Dry hands and ageing: new survey reveals link

A new survey has shown that dry hands can age you by nine years on average, while non-dry hands were perceived to be younger than their age 56% of the time.

The survey, conducted by Harvey Water Softeners, encouraged participants to guess the age of six hands, half of which were self-reported as dry, and the other half as non-dry.

Dry hands estimated to be up to 47 years older!

Having dry skin on your hands ages you by an average of nine years, a new survey has shown.

The survey asked respondents to guess the ages of six different aged hands, half of them were self-reported as ‘dry’ and half ‘non-dry’. When looking at dry hands, only 5% of respondents guessed the age right. 69% guessed above their actual age and just 26% were under. This shows more people assumed dry hands were older. The biggest difference was 47 years, where hands of a 28 year old were guessed to be 80 years old – by two of our respondents.

Non-dry hands estimated to be younger than their age

Healthy hands were perceived to be younger 56% of the time, according to the survey.

When looking at healthy hands, respondents were correct in their guess 15% of the time and over estimated 30% of the time. Showing it’s easier to correctly guess the age of a healthy hand. A 33 year olds healthy hand was guessed to be 27 years younger, at six years old by two respondents.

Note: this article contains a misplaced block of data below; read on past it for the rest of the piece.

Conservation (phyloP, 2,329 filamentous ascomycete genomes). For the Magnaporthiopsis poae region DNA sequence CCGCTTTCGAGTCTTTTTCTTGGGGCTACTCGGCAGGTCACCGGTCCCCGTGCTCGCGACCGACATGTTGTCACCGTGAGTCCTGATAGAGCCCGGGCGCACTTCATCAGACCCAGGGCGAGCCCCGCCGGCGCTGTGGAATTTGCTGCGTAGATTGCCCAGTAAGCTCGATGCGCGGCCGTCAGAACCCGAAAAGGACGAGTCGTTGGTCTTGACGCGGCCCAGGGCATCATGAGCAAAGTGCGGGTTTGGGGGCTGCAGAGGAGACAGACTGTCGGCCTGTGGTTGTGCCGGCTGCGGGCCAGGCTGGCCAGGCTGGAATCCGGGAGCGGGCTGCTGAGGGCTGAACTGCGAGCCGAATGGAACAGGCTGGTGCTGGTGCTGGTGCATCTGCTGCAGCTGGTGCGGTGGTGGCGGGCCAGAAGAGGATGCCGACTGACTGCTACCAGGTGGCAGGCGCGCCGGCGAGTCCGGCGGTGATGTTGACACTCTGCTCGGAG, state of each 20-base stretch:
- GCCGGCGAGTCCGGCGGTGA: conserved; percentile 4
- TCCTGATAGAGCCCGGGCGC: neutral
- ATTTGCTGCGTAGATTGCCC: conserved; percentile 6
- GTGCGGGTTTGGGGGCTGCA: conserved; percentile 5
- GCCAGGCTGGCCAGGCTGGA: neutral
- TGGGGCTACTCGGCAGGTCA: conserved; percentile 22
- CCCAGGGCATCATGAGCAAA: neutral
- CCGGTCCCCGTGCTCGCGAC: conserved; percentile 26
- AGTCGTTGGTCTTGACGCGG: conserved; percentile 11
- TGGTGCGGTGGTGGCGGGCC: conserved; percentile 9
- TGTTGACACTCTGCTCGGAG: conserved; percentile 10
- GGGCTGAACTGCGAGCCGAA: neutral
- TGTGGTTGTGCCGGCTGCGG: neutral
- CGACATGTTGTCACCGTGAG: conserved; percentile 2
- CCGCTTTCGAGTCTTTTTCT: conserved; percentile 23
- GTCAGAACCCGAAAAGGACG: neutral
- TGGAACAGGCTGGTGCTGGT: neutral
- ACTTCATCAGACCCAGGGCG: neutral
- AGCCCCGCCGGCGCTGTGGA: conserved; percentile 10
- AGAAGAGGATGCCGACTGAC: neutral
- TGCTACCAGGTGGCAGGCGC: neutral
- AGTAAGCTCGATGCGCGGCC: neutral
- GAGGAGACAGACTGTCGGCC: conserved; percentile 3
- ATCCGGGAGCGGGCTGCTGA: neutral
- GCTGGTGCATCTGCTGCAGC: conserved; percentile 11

The results of the survey show that having dry hands can prematurely age you, whilst healthy hands can have the opposite effect.

Dry hands and the effects of hard water

The impact of dry hands can be far reaching. Aside from ageing you prematurely, having dry hands is also very uncomfortable and can result in sore or even broken skin.

In a recent study, the University of Sheffield found that having hard water in your home can damage the protective layer of your skin, causing and worsening the symptoms of dry skin and conditions, like eczema.

Softened water does not damage that protective layer, with many users of soft or softened water citing an improvement in the condition of their skin. Read more about the study here.

Request a quick quote

    To find out more about how we use and manage your data, please see our data policy